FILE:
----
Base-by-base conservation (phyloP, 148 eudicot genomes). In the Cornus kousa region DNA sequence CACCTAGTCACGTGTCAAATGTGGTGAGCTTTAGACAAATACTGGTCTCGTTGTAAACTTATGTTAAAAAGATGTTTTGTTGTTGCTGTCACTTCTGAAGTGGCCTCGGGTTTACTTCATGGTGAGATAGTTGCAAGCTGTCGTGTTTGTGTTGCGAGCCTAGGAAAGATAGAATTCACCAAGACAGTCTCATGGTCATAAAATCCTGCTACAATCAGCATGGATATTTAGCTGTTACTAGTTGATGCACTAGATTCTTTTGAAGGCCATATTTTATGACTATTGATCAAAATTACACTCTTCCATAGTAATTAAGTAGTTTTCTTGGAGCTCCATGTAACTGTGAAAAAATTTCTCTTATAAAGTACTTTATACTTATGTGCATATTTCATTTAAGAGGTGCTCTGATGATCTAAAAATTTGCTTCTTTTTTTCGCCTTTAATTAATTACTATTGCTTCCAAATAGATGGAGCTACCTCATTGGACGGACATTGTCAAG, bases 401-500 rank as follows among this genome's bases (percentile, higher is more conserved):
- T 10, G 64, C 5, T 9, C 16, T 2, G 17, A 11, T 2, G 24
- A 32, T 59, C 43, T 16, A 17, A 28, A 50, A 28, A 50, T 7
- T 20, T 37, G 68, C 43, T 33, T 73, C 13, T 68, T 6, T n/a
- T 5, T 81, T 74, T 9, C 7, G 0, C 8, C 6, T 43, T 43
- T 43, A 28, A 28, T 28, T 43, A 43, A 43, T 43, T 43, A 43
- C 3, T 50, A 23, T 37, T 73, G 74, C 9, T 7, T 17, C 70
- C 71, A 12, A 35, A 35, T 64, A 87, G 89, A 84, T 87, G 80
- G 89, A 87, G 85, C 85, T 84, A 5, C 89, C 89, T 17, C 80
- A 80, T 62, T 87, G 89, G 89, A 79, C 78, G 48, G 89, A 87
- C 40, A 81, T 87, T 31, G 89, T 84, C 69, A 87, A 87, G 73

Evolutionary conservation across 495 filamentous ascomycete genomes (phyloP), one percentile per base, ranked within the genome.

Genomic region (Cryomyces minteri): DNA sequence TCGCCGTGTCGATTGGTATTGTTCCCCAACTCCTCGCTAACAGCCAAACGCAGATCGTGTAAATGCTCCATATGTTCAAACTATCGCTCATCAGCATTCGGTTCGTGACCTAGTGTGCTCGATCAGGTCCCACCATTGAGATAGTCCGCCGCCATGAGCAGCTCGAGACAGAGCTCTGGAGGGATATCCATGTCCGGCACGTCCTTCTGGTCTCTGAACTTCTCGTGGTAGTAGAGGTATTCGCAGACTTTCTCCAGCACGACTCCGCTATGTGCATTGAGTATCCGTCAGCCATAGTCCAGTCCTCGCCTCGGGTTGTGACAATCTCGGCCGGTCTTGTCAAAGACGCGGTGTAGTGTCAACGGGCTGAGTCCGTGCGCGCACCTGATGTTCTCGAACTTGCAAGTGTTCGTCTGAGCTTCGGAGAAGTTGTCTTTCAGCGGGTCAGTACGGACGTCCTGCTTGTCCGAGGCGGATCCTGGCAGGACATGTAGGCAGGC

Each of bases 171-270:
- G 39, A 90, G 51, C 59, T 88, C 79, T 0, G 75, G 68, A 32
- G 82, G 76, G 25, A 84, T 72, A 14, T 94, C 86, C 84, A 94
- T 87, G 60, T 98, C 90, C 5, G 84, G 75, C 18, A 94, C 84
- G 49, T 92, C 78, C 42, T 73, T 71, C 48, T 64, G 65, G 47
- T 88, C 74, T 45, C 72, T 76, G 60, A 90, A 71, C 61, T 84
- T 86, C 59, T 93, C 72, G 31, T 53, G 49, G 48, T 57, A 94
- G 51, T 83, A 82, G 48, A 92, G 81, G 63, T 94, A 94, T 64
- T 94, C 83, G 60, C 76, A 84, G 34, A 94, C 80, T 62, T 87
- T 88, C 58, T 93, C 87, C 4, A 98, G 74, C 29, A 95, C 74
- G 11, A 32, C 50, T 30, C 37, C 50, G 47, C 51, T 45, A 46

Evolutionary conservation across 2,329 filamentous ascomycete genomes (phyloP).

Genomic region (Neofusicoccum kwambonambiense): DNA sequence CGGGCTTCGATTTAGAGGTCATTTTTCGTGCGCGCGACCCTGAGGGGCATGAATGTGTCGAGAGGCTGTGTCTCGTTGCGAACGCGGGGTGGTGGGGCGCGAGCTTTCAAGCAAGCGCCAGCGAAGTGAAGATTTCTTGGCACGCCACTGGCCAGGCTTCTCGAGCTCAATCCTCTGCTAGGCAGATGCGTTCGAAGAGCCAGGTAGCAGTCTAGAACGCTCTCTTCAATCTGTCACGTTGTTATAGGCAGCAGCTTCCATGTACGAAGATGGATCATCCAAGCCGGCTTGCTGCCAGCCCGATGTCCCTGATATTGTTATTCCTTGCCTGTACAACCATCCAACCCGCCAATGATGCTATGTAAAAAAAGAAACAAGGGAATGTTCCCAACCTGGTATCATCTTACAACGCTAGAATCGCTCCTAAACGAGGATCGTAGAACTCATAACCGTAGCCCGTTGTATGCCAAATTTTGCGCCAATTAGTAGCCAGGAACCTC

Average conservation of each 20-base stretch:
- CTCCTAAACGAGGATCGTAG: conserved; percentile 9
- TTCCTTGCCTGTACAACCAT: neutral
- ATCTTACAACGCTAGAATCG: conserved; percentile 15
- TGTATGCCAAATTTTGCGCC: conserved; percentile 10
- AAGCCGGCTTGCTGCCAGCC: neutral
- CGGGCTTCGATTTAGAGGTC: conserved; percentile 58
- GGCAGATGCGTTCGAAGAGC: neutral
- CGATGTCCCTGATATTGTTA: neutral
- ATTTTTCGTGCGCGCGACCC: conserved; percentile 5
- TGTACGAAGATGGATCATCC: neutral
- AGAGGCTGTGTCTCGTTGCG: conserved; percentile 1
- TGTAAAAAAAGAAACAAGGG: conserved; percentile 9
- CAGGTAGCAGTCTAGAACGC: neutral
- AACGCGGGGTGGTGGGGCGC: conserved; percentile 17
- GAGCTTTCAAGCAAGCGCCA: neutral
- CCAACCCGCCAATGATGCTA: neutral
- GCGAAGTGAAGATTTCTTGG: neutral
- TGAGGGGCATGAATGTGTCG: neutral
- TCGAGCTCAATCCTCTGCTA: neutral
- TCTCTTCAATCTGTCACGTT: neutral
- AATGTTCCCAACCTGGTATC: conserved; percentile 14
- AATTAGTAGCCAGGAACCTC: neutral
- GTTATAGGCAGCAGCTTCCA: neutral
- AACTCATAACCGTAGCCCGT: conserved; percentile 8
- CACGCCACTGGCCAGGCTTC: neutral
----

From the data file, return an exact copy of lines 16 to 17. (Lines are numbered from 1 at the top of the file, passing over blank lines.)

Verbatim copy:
- G 82, G 76, G 25, A 84, T 72, A 14, T 94, C 86, C 84, A 94
- T 87, G 60, T 98, C 90, C 5, G 84, G 75, C 18, A 94, C 84